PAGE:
All photos by Mark J. Smith
It has been said that John Hammond is a great force of nature, and sounds like a big train coming at you. Well, having seen him live, I can tell you that it’s true, but that his performance style showcases the flip side of his personality as well: his stage presence is that of a true gentleman. Speaking quietly, just slightly above a whisper, Hammond tells riveting stories that you might expect to hear from a legendary bluesman. The audience was so into hearing him speak, you could hear a pin drop. Hammond would tell a story about time with Michael Bloomfield, Tom Waits, Howlin’ Wolf, Muddy Waters, Buddy Guy, or many of the other blues greats, and the story would lead into a song– usually one of theirs. Then he would totally rip it up. He even told how Hoyt Axton and his Martin D45 helped him get his first gig in Los Angeles.
Hammond has been recording and playing live for over fifty years, and in that time he has created a niche for himself that is completely his own: the solo guitar man, harmonica slung in a rack around his neck, reinterpreting classic blues songs from the 1930s, ’40s and ’50s. Boy does he sound great doing just that. His guitar playing is superb– using both an acoustic and a vintage National Reso-Phonic guitar, his fingering and slide work is incredible. Not to mention, his harmonica work is there with the best blues harmonica playing I have ever heard. Hammond has been described as a white Robert Johnson, and he certainly has the voice, power and skill to carry off playing the blues of and along with the greatest. Close your eyes and you might think you are in the Mississippi Delta… unless of course he’s playing some old-school Chicago blues.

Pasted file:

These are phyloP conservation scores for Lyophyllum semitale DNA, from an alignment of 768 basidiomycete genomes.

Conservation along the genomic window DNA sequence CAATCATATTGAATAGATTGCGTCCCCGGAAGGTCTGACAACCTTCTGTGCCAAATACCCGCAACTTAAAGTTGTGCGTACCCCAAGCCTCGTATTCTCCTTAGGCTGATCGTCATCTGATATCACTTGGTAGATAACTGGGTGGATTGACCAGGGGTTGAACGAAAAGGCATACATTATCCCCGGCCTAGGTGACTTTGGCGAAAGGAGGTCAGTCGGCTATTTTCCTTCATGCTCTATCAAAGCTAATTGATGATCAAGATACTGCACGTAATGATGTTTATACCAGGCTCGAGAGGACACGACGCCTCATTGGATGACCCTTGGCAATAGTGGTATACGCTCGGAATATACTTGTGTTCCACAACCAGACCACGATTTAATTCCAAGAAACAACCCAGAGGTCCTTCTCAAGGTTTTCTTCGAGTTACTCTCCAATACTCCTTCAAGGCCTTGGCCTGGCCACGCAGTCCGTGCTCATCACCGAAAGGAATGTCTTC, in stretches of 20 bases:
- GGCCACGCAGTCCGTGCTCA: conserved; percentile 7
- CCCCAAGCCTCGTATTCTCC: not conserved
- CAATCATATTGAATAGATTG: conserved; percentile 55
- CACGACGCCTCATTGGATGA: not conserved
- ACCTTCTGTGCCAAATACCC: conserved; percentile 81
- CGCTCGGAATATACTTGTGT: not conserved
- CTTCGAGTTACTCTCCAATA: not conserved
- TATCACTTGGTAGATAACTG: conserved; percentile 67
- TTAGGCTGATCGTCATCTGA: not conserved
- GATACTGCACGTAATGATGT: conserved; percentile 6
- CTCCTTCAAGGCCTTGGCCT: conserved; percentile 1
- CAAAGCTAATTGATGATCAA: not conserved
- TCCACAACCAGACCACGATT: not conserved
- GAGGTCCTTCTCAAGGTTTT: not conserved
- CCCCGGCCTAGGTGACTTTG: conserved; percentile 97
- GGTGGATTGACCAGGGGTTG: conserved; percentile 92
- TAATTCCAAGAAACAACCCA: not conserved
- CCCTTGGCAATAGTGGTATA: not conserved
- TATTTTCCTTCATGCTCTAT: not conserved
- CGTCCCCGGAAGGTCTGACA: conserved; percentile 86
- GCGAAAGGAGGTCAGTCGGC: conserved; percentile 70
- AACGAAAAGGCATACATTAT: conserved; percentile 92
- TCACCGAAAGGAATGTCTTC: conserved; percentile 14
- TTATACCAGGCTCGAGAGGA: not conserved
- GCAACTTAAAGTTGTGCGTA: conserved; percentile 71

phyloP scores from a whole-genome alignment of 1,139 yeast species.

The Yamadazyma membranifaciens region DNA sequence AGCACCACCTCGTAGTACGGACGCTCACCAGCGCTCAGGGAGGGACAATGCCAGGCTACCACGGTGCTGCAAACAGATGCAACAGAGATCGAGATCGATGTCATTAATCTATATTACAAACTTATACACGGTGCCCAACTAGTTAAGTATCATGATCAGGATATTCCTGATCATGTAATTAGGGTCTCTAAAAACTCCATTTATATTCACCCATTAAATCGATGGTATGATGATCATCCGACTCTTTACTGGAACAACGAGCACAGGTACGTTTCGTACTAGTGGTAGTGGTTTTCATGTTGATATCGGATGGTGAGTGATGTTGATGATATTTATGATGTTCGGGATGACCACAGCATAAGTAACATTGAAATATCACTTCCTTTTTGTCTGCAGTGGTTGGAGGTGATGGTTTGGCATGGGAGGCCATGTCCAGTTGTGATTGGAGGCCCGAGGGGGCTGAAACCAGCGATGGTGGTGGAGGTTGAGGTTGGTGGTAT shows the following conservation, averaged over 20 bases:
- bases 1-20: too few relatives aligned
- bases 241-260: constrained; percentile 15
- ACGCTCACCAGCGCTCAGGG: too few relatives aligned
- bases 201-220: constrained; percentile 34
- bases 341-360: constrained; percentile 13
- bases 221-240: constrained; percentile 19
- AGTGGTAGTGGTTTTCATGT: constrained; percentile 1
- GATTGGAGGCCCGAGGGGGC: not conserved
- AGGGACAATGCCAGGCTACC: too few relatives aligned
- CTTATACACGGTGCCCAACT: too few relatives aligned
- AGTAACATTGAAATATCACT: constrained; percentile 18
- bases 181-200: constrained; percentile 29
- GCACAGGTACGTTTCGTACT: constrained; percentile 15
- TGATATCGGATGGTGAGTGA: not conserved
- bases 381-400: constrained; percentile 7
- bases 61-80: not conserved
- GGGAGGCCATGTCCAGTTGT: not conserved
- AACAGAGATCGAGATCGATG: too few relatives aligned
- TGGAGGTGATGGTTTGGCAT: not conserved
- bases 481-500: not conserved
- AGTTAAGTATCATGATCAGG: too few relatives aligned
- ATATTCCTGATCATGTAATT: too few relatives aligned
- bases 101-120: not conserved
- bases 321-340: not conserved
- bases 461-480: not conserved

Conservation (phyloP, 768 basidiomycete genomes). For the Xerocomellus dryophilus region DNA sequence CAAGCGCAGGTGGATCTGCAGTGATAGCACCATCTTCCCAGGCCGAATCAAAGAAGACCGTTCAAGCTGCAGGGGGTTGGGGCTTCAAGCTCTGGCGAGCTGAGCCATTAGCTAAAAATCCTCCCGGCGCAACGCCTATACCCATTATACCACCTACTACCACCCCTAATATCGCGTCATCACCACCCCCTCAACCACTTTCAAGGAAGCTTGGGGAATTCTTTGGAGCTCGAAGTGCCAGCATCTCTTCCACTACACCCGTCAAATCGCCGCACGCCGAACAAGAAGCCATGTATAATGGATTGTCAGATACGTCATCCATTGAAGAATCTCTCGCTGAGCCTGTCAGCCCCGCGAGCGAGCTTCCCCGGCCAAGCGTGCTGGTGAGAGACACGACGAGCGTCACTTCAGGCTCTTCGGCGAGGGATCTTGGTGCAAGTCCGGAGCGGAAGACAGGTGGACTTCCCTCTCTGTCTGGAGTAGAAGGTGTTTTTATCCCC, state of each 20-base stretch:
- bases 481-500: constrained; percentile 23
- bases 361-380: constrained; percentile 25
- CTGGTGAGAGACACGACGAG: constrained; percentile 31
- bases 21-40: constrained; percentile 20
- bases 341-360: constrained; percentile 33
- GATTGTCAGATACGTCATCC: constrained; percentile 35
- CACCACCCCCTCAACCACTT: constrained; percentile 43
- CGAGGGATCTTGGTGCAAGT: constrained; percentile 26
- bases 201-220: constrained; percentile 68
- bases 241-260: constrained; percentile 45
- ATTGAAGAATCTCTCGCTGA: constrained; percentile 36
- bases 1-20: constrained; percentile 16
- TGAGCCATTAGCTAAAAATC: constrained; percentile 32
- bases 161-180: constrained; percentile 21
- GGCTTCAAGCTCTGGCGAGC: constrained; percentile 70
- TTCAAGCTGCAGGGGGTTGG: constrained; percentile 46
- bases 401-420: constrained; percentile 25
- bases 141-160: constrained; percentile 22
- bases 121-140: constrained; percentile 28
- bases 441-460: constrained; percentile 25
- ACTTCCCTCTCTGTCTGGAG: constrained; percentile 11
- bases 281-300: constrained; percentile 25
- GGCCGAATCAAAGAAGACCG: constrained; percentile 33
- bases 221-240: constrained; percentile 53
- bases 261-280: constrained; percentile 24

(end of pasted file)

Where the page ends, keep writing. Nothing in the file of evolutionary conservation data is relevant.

I am not going to go into his playlist, because anything can happen at a John Hammond concert as he selects tunes from his vast repertoire like buckets of water from a well. Ok, I stole that line, but it is true. Black, White, Delta, Chicago, Hendrix, Clapton, even Philly’s own G Love, John Hammond makes it happen with feeling. You might say he is always on tour, so check out his schedule. If you like the blues, John Hammond is truly one of the great artists singing and playing today.
– Mark J. Smith